Potential kinetic availability of metals in sulphidic freshwater sediments

IENS, ES, Lancaster University, Lancaster LA1 4YQ, UK.
Science of The Total Environment (Impact Factor: 4.1). 04/2006; 357(1-3):208-20. DOI: 10.1016/j.scitotenv.2005.04.034
Source: PubMed


The insolubility of metal sulphides is believed to limit the bioavailability of trace metals in sulphidic sediments. However, if non-equilibrium conditions are important, metals may be more available than simple thermodynamic calculations suggest. To investigate the possible dynamic supply of Cu, Ni and Zn in a sulphidic freshwater sediment, they were measured, along with iron, manganese and sulphide, by the technique of diffusive gradients in thin-films (DGT). DGT measures the supply of solute from sediment to solution in response to a local solute sink. Release of Mn, Cu, Zn and Ni was observed at the sediment surface and attributed to the supply from reductive dissolution of manganese oxides. The depth profile of simultaneously extractable metals (SEM) for Cu and Ni followed the shape of the Mn profile more closely than the profiles of either acid volatile sulphur (AVS) or Fe, again consistent with supply from Mn oxides. Solubility calculations for a mesocosm of homogenised sediment indicated supersaturation with respect to the sulphides of Fe, Cu, Ni and Zn, yet DGT measurements demonstrated a substantial supply of both trace metals and sulphide from the solid phase to the pore waters. Ratios of metals measured in pore waters by DGT were consistent with their release from iron and manganese oxides, indicating that supply, as much as removal processes, determines the pseudo-steady state concentrations in the pore waters. The observations suggest that trace metals are not immediately bound in an insoluble, inert form when they are in contact with sulphide. This has consequences for modelling metal processes in sediment, as well as for uptake by some biota.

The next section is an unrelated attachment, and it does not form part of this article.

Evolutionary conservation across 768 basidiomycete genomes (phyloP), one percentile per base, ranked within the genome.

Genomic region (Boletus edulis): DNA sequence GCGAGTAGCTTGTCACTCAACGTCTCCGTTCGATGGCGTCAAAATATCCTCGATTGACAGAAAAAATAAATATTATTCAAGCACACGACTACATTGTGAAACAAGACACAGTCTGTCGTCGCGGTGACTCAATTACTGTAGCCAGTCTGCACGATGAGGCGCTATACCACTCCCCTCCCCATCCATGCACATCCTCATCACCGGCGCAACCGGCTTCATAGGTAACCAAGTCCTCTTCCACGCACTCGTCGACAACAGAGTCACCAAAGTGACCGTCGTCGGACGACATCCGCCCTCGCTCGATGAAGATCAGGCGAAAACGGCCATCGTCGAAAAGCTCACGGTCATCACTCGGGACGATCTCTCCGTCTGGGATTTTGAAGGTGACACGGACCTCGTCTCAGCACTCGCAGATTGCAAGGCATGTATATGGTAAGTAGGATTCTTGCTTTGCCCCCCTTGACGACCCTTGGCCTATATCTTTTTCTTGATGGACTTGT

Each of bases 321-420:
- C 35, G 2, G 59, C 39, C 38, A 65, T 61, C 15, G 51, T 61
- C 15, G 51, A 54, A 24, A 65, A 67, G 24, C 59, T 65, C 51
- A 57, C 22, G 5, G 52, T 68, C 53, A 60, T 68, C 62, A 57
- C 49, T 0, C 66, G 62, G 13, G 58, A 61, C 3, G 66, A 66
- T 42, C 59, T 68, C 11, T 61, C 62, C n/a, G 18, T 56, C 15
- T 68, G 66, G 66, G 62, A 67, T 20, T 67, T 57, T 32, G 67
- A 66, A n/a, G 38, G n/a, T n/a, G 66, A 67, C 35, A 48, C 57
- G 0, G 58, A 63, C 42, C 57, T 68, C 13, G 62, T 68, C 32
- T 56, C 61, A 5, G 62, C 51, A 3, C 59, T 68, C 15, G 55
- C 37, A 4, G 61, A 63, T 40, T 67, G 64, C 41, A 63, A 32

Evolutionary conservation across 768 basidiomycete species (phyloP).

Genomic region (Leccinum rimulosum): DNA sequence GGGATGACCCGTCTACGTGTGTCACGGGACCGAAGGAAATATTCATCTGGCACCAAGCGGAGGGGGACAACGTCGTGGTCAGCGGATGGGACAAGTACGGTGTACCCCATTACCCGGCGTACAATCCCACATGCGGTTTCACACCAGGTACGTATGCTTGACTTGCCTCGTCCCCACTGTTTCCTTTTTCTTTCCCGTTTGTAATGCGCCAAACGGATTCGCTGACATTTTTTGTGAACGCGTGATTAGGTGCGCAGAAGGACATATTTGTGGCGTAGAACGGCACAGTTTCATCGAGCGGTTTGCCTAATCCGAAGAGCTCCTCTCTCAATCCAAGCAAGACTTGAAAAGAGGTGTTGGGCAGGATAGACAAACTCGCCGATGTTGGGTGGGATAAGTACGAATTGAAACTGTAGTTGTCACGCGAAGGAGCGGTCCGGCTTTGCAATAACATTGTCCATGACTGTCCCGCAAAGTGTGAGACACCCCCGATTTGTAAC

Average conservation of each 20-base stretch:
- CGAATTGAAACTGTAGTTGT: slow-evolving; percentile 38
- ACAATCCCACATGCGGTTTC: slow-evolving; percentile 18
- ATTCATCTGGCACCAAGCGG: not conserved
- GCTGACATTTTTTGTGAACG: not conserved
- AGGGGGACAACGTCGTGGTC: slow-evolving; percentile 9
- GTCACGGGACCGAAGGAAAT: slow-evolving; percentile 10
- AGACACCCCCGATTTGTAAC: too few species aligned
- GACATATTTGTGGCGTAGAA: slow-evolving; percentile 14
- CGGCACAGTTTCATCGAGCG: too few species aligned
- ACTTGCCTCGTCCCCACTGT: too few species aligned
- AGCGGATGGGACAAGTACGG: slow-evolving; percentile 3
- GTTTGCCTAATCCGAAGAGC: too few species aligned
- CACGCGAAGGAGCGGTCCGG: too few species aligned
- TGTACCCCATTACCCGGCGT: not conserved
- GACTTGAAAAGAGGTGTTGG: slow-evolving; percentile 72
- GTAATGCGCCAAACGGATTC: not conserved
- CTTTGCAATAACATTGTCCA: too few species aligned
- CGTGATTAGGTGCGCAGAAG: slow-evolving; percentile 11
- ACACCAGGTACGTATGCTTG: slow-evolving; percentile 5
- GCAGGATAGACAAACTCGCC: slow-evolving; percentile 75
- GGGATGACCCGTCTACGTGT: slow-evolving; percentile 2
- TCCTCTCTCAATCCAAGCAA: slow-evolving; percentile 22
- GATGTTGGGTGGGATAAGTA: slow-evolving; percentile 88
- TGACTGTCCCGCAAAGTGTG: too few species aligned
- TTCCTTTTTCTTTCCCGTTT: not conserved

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    • ") and undersaturation of albandite is generally observed in sulfidic porewater (Naylor et al. 2006). "
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    • "Unfortunately, without sampling using multiple DGT probes, R values cannot be determined; to date, experiments have only been performed on carefully homogenised sediments to enable comparison of the results of multiple probes. [23] However, there are several ways resupply effects can be minimised. A thicker diffusive layer will mean that the porewater concentration of sulfide is less likely to drop over the deployment time, so kinetic calculations of iron(II) and sulfide dynamics based on the results are more relevant. "
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    Environmental Chemistry 01/2009; 6(1). DOI:10.1071/EN08059 · 2.51 Impact Factor
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    • "At the 3 sampling sites, a DET and a DGT probe were inserted in situ and back to back in the sediments by a diver and 24 h later again removed. The preparation of the DET and DGT probes prior and posterior to sampling has been detailed previously (Leermakers et al., 2005; Naylor et al., 2006; Zhang et al., 1995). Briefly, before deployment, the DET and DGT probes were de-oxygenated by immersing them for 24 h in a container with metal free (using Chelex 100) NaCl (0.01 M) solution. "
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